Using AR, boot camp experience can be enhanced to include caves, motion trackers, vests, and weapons to provide better training to the soldiers. In extreme environments like deep forests, snow-capped mountains and deserts, navigation and teamwork are crucial. Using multi-sensory experiences, VR lets soldiers get trained in such harsh environments. Multi-user war planning systems involve real-time collaboration between soldiers in a virtual environment and allow commanders to develop strategies for tactical missions even in extreme circumstances.
For vehicle and flight simulations–VR can assist soldiers to get trained in handling fighter planes, submarines, and ground vehicles without even getting into actual vehicles. The VR-based simulators mimic the real motions of a vehicle, thus helping to prepare troops for actual field experience. They can also be used to provide data related to soldiers in different scenarios. This data can then be utilised for providing customised training to soldiers.
For medical training – Medical personnel should be trained enough to handle war-like situations and provide aids to the soldiers but no amount of conventional training can prepare them for the situation at ground zero. , But now that is achievable through VR, wherein medical personnel can be trained to operate under warzone-like environment characterised by constant fighting, high caseload and extreme pressure. This lets medical personnel get trained and strategize their skills under actual stressful conditions.
Use cases beyond military training
Nations continue to add on modern and latest military assets in order to strengthen the combat capabilities of their Defence forces. This, while equipping the armed forces with the latest technology equipment, also increases complexity in the form of significant maintenance challenges. Having the right engineers for the equipment O&M and maximising military readiness is not an easy task. Armed forces have limited options while deploying maintenance personnel; strategically positioning them into likely areas of conflict or adopting a “fix when required” approach. Although military personnel are trained to perform specific repairs but think about a situation wherein an equipment failure happens in the midst of a war, particularly for aerospace assets.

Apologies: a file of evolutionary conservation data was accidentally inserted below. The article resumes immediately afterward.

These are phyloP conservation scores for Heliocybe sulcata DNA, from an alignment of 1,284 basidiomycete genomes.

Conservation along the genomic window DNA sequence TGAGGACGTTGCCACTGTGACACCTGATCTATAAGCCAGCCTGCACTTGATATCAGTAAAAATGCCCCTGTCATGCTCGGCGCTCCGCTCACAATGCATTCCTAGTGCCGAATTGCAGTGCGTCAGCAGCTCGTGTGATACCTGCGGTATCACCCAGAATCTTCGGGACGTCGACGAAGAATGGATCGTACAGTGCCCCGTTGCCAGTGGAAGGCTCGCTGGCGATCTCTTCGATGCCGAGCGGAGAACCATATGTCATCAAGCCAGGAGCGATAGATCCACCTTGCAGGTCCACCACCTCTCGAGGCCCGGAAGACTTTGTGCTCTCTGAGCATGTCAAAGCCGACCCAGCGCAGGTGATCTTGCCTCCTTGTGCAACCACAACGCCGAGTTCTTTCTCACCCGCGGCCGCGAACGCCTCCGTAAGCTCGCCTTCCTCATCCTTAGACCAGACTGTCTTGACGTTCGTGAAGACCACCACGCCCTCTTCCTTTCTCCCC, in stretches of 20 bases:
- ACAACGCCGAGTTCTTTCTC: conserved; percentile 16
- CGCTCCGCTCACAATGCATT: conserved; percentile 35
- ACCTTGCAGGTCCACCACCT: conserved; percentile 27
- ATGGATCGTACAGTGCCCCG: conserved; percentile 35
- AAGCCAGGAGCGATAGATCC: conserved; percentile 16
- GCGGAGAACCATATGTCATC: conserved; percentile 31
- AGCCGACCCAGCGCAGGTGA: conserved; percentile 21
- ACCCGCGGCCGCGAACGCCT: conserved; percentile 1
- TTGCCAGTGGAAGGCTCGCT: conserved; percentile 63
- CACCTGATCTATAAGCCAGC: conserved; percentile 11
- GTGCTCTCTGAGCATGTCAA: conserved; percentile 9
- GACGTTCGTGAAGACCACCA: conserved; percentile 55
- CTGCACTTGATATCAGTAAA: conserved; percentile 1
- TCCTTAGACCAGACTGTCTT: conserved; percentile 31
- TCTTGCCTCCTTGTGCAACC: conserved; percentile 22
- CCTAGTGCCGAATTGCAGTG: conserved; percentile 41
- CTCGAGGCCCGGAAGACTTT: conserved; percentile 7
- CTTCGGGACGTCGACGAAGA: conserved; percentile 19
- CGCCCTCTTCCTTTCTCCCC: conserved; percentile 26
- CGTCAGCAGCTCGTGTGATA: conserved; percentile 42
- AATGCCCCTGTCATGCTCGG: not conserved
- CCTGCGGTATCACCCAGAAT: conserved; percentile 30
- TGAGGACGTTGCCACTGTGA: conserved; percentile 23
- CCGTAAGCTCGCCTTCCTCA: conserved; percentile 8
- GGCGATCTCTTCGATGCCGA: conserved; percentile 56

AR plays a much bigger role in military operations by equipping military personnel with computer vision technology for supporting equipment and vehicular repair and in maintaining data. AR could be used over a 2D printed manual or schematics. The instructions flow in as an overlay onto the actual object in 3D, indicating which part to repair. Using smartglasses, mobile devices, or tablets, personnel can see a real-time, interactive demonstration of the repair job. This will not only save time but also reduce the cost of repair. Integrating AR technology with a configuration-controlled solution adds the required precision to remote maintenance tasks.
AR for data scheduling–AR/VR technologies enable sharing of digital data by superimposing it over an end user’s field of view or real-world environment. The ability to deliver data instantly to remote end-users can significantly to improve situational awareness, task comprehension, and knowledge retention. Additionally, mission coordinators, subject matter experts, and strategists can better support end users while remaining at a safe, remote location. One of the use cases could be using VR to capture landscape related data at the time of war or bombing and sharing that data information in the form of virtual environments with military personnel at remote locations so that a better planning for personnel deployment could be done and robust crisis management strategies could be made.
AR and VR technologies define a new generation of soldiers weaned on electronics experiences, with an intuitive appreciation for digital information. As the defence forces delve deeper into newer technologies for training and equipping soldiers, AR and VR offer a robust digital platform for creating scenarios similar to real-life including on-field medical assistance, live combat, boot camp exercises and other relevant military training. The next logical step would be developing these solutions to be used on the frontline without compromising on soldier safety and mission success.
(The author is CTO, Network Services and Software, STL. Views expressed are personal.)